Risking by Patty Hansen
Two seeds lay side by side in the fertile spring soil.
The first seed said, “I want to grow! I want to send my roots deep into the soil beneath me, and thrust my sprouts through the earth’s crust above me . . . I want to unfurl my tender buds like banners to announce the arrival of spring . . . I want to feel the warmth of the sun on my face and the blessing of the morning dew on my petals!”
And so she grew.
The second seed said, “I am afraid. If I send my roots into the ground below, I don’t know what I will encounter in the dark. If I push my way through the hard soil above me I may damage my delicate sprouts . . . what if I let my buds open and a snail tries to eat them? And if I were to open my blossoms, a small child may pull me from the ground. No, it is much better for me to wait until it is safe.”
And so she waited.
A yard hen scratching around in the early spring ground for food found the waiting seed and promptly ate it.
MORAL: Those of us who refuse to risk and grow get swallowed up by life.
Goals are excellent for us to have. Goals can guide us toward our future, toward changes we want to make, and toward accomplishments we wish to achieve. Creating a SMART goal has five essential parts.
what is a smart goal?
S = Specific
M = Measurable
A = Achievable
R = Reasonable or Realistic
T = Time-limited or Time-specific
For example, someone might have a goal to get a new job. Without a reasonable plan, it might seem daunting and frustrating on a daily basis to think and dream about that new job, but not know where to start or have any progress toward it.
A “smart” goal sounds like this: “I will submit 1 job application each week, and accept all interviews offered even if only for the experience.” Notice that the goal isn’t focused on the outcome of getting the job, but on the steps that are under your control. The goal is specific in terms of the action, measurable (1 application per week), achievable based upon the time and energy available to do a job search, reasonable, and has a timeframe.
When you set goals for yourself, try using the acronym above to guide you toward setting goals that are SMART. Good luck!
In the movie Titanic, Jack directs Rose to “Make it count.” Whether your life ahead of you is long or short, try to live each day to its fullest. Extend your reach for the shiny brass ring on the carousel of life. Carpe Diem.
Your life is your own. Live it passionately. Savor authentic relationships. Relish in intellectual curiosity. Celebrate the miracles of the moments. Find joy and contentment. Make each moment count.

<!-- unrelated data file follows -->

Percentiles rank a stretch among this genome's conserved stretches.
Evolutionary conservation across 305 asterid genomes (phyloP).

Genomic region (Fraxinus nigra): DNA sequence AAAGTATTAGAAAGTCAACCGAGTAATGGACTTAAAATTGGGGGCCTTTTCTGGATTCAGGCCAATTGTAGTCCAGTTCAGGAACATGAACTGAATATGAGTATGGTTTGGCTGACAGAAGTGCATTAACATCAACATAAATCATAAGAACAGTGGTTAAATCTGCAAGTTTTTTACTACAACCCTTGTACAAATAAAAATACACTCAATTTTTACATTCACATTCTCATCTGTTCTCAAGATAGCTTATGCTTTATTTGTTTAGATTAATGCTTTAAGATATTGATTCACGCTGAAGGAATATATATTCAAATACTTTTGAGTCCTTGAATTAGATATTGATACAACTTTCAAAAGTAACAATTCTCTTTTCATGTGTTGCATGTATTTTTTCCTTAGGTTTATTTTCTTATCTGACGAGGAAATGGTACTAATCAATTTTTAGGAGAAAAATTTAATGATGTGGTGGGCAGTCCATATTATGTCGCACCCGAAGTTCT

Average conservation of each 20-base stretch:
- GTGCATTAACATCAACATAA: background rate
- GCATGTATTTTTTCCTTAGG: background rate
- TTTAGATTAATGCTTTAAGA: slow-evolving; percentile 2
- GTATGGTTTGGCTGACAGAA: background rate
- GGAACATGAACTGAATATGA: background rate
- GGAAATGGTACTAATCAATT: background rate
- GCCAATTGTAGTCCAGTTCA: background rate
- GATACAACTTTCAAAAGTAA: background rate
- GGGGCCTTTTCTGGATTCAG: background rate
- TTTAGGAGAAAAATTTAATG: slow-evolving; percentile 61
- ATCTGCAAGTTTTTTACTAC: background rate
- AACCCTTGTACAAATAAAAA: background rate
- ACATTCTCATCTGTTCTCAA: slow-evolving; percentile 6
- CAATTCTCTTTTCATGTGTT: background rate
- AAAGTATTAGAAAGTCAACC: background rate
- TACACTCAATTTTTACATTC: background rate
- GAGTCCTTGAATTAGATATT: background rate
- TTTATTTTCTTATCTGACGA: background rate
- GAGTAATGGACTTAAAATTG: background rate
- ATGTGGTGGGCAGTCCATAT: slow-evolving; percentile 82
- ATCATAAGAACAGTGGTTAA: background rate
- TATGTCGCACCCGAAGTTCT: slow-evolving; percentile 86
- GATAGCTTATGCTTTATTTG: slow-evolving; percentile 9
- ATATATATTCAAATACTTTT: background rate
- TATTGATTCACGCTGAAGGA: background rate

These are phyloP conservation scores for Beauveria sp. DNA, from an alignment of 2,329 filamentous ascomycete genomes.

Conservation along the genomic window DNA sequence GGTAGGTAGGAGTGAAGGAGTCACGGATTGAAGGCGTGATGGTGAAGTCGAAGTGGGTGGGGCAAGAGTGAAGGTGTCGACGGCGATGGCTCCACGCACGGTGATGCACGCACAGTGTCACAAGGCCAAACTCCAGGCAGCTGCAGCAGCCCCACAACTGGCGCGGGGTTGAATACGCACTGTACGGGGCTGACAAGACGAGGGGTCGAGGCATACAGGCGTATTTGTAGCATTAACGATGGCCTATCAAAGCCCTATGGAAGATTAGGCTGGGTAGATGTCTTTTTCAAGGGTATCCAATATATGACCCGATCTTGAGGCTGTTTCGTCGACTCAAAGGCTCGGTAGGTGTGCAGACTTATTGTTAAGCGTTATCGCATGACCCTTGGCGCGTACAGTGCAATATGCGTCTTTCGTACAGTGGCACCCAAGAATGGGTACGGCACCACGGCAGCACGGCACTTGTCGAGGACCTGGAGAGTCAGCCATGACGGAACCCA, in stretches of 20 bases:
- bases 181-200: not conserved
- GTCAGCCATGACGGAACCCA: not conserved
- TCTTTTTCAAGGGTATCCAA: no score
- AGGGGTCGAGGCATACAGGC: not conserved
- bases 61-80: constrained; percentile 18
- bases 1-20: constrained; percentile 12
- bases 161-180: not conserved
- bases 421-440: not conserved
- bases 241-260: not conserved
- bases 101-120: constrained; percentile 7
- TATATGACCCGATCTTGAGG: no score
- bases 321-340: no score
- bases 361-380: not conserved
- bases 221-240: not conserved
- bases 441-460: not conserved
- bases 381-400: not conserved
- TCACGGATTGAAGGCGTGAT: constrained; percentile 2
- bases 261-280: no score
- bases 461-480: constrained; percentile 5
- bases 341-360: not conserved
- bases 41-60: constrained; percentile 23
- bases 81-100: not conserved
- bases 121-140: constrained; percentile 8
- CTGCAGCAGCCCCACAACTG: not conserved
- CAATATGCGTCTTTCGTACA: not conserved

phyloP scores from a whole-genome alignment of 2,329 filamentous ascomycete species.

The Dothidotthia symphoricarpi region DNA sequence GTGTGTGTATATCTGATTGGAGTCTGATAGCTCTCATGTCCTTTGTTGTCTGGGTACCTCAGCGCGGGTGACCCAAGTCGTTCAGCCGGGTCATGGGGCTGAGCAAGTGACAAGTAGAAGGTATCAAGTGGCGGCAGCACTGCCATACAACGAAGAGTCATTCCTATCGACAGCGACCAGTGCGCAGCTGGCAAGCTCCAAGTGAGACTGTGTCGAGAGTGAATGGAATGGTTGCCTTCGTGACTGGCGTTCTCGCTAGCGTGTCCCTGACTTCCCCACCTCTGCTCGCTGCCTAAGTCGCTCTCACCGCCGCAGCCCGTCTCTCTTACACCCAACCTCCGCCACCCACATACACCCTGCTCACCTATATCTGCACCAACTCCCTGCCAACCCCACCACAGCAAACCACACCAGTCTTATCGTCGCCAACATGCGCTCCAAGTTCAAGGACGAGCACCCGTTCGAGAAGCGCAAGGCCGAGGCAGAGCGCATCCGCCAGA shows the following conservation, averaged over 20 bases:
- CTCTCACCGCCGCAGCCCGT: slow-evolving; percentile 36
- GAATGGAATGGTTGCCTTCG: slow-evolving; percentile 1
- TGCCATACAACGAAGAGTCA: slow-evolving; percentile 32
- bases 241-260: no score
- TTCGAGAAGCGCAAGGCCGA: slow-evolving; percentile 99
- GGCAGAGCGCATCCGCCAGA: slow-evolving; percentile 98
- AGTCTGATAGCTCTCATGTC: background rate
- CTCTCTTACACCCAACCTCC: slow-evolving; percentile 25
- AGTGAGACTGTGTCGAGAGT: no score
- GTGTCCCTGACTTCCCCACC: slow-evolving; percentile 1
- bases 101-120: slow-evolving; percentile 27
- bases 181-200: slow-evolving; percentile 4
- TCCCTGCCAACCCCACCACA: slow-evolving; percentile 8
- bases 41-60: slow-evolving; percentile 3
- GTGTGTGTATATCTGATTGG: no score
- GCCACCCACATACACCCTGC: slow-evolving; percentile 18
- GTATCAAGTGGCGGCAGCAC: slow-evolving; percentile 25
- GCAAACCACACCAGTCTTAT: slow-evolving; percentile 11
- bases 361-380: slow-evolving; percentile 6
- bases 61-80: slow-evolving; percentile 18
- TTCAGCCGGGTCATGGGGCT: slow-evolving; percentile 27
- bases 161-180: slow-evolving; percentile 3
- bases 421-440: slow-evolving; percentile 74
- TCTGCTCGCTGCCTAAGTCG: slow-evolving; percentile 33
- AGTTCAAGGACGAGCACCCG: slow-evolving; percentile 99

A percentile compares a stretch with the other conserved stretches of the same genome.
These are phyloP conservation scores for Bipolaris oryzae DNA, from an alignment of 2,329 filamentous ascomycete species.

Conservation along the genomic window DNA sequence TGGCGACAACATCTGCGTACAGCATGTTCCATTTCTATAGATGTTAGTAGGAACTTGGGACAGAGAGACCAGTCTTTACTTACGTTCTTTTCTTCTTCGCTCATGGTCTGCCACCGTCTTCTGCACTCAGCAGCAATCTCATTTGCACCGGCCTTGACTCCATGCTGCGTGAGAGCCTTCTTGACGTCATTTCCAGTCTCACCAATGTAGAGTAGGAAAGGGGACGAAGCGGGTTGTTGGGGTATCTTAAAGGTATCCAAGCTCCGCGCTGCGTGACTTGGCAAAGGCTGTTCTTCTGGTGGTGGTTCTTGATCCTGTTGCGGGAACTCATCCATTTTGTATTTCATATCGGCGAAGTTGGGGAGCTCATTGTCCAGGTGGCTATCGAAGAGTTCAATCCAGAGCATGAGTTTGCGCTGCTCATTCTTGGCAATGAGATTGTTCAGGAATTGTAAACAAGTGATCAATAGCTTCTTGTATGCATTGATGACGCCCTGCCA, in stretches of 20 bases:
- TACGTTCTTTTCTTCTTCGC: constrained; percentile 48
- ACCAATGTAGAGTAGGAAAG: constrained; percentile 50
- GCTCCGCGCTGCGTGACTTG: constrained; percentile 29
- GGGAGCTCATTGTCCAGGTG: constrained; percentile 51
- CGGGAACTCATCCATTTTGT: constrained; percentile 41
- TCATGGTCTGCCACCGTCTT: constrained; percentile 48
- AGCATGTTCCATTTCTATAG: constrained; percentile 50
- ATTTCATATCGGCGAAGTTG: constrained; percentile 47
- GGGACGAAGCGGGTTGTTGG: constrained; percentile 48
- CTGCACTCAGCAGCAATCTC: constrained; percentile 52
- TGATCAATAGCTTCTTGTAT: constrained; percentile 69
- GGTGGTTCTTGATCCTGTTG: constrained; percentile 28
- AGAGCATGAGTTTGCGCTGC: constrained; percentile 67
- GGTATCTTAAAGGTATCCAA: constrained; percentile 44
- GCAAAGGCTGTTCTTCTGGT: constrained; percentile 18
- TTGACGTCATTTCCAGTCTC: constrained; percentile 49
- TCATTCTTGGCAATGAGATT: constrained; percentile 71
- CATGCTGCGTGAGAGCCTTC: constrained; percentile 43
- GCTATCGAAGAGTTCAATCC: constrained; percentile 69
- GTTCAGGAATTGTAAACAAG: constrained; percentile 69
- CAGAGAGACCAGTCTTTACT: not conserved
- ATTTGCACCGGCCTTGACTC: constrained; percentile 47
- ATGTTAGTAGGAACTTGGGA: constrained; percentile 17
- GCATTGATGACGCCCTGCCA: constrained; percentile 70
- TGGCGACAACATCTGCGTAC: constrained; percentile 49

Margaret Townsend is a certified breath work practitioner in Portland, Oregon who shares this three minute relaxation exercise for wellness [this exercise was originally printed in Real Simple magazine, August 2015].
Investing three minutes each day can help you feel more centered and energized. Try it first thing in the morning when you are still in your pajamas.
Stand with your feet apart, a bit wider than hip-width, and imagine little springs in all of your joints: ankles, knees, hips, fingers, wrists, elbows, shoulders and jaw. Bounce a bit into these “springs,” then begin to shake your whole body in a comfortable but vigorous rhythm, allowing your shoulders to move up and down, your head to bob, your hands to flap, and your breath to be free. Keep this going for a whole minute. When you stop, just be still for a moment and feel the natural movement of your breath; notice how alive your body feels.
Now sit down on a comfortable surface. With your jaw relaxed and your chest and belly soft, take an inhale, feeling the breath flow in, bathing your body and mind in refreshing, cleansing energy, then falling freely into an exhale. Allow the next inhale to come like a gentle wave rising, so there’s a nice, soft, circular feel to the breath – no break between inhale and exhale. Continue this connected flow for about two minutes. Then sit for a moment, breathe naturally, and enjoy being awake and feeling whole.
What does the path to recovery look like? I like to conceptualize it as a process, not a destination. During the course of treatment, it is anticipated that there may be times when progress is stalled, or even reversed as set-backs are faced and hurdles are numerous. Ideally, we’d like to think of treatment as a steady progression toward the goal. Yet that is not realistic. Going a few steps backwards may be difficult and frustrating, yet it also can provide valuable learning and growth opportunities as long as you are still facing forward. By facing forward, I mean that you are focused on getting better, improving your life, and achieving a better place for yourself. It’s when you turn your back on trying to get to that better place that significant problems can arise.
There’s a quote by Vincent van Gogh that seems to speak to this lesson:
Our greatest glory consists not in never failing, but in rising every time we fall.
A client recently remarked to me about how long and overwhelming life’s list of tasks can be. She was starting to come to the conclusion that it wasn’t worthwhile – – that for every one thing she might work on, several more crept up and perhaps it wasn’t worth trying anymore. Her despair and fatigue were palpable. I asked her if she knew the story of the Star Thrower, which she did not. I share it here as inspiration for us to continue on, even when life seems daunting, because we can make a difference.